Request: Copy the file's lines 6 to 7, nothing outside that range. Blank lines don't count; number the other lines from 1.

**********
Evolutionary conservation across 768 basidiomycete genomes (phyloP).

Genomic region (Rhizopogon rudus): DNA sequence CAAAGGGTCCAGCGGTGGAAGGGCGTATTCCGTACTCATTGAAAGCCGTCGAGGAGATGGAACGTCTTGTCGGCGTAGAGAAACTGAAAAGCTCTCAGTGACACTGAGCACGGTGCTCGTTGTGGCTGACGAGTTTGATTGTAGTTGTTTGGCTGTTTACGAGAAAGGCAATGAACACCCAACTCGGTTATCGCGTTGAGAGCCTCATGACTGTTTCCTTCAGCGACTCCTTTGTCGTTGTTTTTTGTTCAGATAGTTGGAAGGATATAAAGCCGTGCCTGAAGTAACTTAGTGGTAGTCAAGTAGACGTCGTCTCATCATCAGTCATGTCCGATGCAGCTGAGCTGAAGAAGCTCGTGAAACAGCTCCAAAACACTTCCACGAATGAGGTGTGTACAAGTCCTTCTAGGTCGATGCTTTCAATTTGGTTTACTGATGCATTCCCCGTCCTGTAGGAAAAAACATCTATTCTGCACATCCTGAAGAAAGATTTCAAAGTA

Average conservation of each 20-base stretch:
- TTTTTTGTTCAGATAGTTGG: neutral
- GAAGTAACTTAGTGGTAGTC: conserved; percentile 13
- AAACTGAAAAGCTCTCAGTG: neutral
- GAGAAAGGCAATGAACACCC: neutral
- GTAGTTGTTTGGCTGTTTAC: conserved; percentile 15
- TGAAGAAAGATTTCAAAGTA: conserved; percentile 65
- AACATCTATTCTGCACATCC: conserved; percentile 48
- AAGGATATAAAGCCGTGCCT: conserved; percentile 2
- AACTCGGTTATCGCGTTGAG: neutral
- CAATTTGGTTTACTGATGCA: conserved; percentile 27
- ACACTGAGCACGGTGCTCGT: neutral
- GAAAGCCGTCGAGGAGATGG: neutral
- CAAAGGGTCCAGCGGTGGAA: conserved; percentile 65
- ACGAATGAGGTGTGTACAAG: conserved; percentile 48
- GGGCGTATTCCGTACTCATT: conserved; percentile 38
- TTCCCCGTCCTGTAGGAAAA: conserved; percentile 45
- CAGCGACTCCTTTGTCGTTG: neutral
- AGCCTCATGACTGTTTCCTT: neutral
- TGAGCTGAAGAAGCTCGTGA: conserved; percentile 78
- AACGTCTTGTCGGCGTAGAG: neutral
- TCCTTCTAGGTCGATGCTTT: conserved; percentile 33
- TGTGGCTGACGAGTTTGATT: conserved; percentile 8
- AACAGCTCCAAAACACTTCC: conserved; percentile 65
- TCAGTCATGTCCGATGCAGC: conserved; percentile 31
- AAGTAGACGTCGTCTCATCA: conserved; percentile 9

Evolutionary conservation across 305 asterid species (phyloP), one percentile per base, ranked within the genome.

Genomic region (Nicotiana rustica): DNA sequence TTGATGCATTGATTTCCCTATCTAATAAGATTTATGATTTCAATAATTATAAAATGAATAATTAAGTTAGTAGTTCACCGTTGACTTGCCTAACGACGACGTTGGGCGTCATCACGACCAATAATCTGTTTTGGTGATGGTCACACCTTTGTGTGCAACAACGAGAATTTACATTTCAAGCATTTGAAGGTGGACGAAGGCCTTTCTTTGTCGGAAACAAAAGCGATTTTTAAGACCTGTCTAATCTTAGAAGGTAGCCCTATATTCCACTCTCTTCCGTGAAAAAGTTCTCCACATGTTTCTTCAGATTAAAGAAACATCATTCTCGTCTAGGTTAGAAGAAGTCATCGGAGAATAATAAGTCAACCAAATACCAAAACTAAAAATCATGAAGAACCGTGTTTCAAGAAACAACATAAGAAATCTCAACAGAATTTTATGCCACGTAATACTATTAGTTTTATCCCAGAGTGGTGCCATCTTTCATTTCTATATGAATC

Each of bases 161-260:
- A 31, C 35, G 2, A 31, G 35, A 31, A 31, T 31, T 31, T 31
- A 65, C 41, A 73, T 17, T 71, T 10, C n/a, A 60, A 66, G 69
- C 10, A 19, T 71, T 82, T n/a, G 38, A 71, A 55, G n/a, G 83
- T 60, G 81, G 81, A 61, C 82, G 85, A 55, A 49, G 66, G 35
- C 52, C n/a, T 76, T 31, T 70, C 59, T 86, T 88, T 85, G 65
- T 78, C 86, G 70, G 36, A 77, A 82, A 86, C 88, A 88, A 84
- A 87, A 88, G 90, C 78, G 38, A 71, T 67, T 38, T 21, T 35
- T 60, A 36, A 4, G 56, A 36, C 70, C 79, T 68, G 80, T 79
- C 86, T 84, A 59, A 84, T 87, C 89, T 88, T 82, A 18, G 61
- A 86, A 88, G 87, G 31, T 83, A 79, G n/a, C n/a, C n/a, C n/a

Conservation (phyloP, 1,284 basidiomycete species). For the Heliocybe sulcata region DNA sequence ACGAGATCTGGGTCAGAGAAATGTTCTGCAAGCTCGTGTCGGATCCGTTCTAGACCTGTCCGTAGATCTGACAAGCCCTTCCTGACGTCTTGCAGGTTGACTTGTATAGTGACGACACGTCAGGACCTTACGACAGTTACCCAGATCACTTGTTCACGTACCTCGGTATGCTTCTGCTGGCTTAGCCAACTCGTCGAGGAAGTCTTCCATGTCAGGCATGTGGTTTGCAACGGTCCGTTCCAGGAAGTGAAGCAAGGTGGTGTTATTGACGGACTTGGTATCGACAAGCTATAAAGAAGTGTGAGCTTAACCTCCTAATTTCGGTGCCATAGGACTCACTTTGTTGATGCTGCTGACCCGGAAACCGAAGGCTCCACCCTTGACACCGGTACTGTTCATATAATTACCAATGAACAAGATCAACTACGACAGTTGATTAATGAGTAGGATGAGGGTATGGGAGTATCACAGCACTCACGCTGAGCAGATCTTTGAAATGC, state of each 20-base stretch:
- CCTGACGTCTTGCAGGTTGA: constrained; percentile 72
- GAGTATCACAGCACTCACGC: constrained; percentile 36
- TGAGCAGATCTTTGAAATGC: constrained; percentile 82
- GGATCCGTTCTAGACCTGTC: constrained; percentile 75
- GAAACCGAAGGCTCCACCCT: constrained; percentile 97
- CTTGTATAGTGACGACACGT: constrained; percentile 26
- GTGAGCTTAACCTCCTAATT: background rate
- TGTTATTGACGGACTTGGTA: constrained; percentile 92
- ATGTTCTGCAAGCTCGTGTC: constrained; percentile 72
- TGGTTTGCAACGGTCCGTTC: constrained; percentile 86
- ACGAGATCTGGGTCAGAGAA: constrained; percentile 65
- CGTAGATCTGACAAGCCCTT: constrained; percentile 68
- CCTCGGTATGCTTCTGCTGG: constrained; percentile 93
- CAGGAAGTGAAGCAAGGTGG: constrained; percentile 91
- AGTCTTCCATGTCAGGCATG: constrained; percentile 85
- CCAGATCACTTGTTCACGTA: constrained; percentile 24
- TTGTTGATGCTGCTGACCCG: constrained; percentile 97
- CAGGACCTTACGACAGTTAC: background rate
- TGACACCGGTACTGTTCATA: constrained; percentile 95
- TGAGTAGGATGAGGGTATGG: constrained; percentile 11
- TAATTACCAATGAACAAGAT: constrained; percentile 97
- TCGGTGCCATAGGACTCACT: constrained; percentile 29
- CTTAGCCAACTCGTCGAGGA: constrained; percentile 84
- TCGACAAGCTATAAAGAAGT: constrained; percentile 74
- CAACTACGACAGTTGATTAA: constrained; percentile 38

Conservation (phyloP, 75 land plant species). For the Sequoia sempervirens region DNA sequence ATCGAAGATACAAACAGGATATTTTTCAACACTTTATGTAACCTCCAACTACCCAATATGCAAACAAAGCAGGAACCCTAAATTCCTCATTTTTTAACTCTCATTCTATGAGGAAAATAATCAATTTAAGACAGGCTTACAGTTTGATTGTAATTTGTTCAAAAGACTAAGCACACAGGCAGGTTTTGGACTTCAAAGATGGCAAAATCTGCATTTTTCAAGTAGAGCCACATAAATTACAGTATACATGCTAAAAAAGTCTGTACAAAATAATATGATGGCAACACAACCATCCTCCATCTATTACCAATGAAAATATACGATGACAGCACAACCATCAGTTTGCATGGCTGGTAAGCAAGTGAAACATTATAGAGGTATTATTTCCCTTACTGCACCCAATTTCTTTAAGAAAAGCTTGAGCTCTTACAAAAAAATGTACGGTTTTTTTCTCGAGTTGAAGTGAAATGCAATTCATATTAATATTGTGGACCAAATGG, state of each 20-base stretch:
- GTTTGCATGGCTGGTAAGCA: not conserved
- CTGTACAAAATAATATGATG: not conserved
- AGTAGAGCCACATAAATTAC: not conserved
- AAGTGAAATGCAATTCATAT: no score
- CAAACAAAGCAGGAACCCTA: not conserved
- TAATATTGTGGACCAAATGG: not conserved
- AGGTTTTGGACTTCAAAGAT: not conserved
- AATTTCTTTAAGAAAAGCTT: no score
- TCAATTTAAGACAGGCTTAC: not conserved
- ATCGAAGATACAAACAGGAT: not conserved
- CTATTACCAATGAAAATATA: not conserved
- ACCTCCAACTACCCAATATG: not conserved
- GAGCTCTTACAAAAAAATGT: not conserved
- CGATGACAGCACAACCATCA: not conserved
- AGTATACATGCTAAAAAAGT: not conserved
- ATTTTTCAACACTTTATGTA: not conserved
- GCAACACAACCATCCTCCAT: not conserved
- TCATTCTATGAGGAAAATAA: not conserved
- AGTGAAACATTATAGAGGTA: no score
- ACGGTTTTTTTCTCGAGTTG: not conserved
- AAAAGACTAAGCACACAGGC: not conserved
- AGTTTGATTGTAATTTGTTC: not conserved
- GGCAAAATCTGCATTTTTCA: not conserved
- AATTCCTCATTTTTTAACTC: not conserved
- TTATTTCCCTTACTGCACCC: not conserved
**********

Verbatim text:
- AAACTGAAAAGCTCTCAGTG: neutral
- GAGAAAGGCAATGAACACCC: neutral